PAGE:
Author : Girzone, Joseph F.
Title : A portrait of Jesus / Joseph F. Grizone.
Edition : 1st ed.
Published : New York : Doubleday, 1998.
Description : 179 p. ; 22 cm.
ISBN : 0385482639

Book Review: Faithful Dissenters by Robert McClory

Robert McClory puts the Catholic church under the historical lens in Faithful Dissenters: Stories of Men and Women Who Loved and Changed the Church (2000) to show instances when individuals have stood up against official Church teachings and hierarchy.  These dissenters are sometimes punished in their time, but all have been revealed to be prophetic voices whose ideas are accepted by the Church at large to the Church’s benefit.

The Faithful Dissenters include:

  • John Courtney Murray, who proposed the very American idea of “freedom of religion”
  • Galileo, who respectively tried to incorporate his observations of the heavens into the Church’s longtime understanding of cosmology only to have his studies repressed
    • “Still, there are two facts about which no dispute is possible: first, on the scientific issue, Galileo was overwhelmingly correct and the institutional Church was wrong; second, by seeking to quell an idea whose time had come, Church leaders dealt the institutional Church a severe blow from which it is still recovering,” – p. 26
  • John Henry Newman, who insisted that doctrine actually develops bottom-up from the laity
  • Mary Ward, who founded an order of religious sisters active in apostolic works of teaching and charitable work within the world at a time when women religious were expected to be cloistered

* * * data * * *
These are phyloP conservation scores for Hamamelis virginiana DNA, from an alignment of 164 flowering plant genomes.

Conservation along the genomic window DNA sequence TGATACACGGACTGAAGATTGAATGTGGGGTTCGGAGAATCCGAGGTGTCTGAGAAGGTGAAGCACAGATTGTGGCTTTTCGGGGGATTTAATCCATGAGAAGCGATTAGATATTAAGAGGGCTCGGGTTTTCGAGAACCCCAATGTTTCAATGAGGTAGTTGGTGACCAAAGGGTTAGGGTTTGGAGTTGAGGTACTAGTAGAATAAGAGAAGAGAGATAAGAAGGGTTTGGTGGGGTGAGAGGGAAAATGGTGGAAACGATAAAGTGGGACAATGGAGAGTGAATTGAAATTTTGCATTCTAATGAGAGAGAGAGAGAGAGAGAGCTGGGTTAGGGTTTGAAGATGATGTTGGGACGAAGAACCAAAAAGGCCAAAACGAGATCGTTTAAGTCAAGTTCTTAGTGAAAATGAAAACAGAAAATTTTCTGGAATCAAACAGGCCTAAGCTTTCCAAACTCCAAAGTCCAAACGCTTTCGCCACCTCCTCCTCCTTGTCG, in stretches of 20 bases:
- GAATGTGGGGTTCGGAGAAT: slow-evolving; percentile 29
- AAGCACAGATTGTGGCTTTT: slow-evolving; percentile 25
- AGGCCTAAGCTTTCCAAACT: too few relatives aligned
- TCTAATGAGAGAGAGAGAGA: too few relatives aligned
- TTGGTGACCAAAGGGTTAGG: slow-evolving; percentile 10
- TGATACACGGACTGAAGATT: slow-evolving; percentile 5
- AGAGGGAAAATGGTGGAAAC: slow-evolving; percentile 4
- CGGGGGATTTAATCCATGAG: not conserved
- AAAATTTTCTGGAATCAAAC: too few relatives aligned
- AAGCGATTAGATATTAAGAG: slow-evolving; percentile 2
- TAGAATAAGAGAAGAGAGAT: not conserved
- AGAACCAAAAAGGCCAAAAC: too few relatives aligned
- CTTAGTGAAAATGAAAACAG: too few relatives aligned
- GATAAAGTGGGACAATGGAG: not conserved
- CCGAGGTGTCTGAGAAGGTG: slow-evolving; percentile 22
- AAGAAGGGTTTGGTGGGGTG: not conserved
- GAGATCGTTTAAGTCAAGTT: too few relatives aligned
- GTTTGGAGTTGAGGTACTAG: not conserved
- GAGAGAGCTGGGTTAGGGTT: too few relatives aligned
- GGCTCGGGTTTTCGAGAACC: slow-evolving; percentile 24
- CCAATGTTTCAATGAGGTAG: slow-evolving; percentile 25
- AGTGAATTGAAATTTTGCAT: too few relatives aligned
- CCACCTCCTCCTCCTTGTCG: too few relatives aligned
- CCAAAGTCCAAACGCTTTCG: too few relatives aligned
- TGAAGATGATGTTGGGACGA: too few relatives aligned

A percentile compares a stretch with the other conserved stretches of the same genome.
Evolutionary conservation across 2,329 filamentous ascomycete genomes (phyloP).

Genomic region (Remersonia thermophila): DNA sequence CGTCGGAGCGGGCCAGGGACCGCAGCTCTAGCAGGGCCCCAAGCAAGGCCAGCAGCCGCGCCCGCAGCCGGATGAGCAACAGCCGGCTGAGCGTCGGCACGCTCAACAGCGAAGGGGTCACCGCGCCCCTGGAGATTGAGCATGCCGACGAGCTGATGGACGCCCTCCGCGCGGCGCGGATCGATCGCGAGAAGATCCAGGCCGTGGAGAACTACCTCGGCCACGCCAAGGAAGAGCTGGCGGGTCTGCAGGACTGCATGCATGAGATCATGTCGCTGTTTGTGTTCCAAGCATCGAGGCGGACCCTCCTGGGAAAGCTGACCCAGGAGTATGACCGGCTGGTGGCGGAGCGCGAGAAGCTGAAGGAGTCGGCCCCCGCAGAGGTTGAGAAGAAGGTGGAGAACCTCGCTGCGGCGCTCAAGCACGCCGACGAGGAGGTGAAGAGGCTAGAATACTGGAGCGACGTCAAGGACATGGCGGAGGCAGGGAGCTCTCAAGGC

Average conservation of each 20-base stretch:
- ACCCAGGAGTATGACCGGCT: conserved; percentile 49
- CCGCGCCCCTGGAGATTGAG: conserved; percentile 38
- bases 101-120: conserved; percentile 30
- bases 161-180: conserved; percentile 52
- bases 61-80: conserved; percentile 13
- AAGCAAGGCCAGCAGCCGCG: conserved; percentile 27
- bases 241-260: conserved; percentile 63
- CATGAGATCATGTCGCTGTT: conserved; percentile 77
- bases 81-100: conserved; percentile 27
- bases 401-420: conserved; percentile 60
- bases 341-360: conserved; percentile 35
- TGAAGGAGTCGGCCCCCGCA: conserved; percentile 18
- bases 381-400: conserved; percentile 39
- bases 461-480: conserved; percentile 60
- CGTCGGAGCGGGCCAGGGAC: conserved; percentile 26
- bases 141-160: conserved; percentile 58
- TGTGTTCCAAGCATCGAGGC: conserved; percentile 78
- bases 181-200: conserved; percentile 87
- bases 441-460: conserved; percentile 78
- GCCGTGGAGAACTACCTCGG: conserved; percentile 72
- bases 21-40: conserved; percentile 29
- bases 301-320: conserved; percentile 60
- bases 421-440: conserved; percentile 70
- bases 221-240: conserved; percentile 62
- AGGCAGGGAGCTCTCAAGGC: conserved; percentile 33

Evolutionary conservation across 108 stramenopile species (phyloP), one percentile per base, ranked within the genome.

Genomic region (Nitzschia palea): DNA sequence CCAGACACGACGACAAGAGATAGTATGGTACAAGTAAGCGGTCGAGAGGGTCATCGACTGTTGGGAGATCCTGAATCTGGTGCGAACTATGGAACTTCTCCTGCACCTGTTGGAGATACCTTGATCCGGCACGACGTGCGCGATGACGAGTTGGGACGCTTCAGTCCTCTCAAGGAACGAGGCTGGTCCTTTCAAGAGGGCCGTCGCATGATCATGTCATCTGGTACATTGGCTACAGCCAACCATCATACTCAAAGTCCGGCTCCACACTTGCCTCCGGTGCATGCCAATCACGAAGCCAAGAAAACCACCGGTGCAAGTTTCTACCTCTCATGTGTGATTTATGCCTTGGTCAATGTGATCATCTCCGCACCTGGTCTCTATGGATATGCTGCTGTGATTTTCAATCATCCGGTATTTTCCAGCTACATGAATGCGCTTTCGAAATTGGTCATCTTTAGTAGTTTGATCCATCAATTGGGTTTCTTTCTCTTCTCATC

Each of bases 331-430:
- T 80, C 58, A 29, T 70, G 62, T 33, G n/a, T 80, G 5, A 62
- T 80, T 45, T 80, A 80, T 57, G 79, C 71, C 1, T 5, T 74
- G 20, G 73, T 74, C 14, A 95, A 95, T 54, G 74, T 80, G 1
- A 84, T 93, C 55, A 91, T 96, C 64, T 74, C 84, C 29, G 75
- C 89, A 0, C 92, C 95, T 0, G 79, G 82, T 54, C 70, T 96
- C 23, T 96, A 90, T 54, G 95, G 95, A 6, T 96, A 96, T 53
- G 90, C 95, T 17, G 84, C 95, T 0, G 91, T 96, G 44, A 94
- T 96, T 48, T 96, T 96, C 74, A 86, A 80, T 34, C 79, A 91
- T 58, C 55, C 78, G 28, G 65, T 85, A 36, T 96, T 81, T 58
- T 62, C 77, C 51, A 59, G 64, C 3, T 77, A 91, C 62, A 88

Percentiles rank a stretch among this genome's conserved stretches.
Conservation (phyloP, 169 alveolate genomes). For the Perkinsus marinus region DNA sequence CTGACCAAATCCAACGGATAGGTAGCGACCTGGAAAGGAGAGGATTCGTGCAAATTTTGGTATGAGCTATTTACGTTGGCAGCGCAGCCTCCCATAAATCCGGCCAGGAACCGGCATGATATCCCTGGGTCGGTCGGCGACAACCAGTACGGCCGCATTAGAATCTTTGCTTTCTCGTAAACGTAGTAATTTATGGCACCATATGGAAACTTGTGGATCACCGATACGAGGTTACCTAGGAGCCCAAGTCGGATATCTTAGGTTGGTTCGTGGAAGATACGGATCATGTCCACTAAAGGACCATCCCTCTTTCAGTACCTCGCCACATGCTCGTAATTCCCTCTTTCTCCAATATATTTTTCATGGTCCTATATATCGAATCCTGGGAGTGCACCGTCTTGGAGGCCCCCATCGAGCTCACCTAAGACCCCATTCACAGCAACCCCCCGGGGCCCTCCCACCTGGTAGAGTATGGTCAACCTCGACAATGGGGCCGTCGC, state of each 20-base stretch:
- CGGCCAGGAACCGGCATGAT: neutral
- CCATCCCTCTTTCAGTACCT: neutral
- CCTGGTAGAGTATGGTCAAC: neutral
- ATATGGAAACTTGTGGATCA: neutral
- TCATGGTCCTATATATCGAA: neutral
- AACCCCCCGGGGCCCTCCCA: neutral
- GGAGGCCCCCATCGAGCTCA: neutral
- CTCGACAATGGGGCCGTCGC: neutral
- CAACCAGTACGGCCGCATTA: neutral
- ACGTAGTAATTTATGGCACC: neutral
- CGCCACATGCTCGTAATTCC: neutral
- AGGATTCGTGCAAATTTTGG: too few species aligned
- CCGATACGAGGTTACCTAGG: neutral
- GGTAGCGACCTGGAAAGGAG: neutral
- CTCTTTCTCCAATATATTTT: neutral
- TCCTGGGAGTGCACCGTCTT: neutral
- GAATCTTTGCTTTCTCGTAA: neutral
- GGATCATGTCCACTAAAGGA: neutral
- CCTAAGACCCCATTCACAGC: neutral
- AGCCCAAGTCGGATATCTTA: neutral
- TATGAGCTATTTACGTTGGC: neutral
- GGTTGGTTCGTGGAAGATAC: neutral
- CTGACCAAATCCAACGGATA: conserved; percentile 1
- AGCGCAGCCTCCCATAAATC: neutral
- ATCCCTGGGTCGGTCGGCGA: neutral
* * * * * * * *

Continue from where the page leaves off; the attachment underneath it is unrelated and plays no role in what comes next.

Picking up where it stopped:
• 16th century Jesuits who realized the changing economy of Renaissance Europe meant changes in the understanding of usury as well
  • Catherine of Siena, who took it on herself to tell the Avignon papacy to shape up and ship back to Rome
  • Matteo Ricci, a Jesuit missionary to China who success converting the Chinese to Christianity by controversially incorporating local Buddhist and Confucian philosophy
    • “In a very real sense, his biographers have noted, Ricci tried to do for Confucius what Thomas Aquinas did for Aristotle: provide a complex belief system witha a philosophical and moral undergirding, thus making the mysteries of the faith more approachable to the people of a specific culture,” – p. 97.
  • Hildegard of Bingen, a visionary with startlingly modern concepts of the feminine divine
  • Yves Congar, an ecumenical activist for fellowship, dialogue and respect of other Christian denominations and Judaism
    • “Congar wrote of two great temptations confronting the Church in every age: “Pharisaism,” that is, absolutizing religious rules and regulations rather than serving the spiritual and pastoral needs of the people; and “the temptation of the Synagogue,” that is, freezing tradition in such a way that cannot develop beyond what was understood in the past.  What the Church must do, he insisted, is harmonize itself more generously with the style of a new society — “a society she [the Church] is called to baptize as she has baptized others in the past,”” – p. 124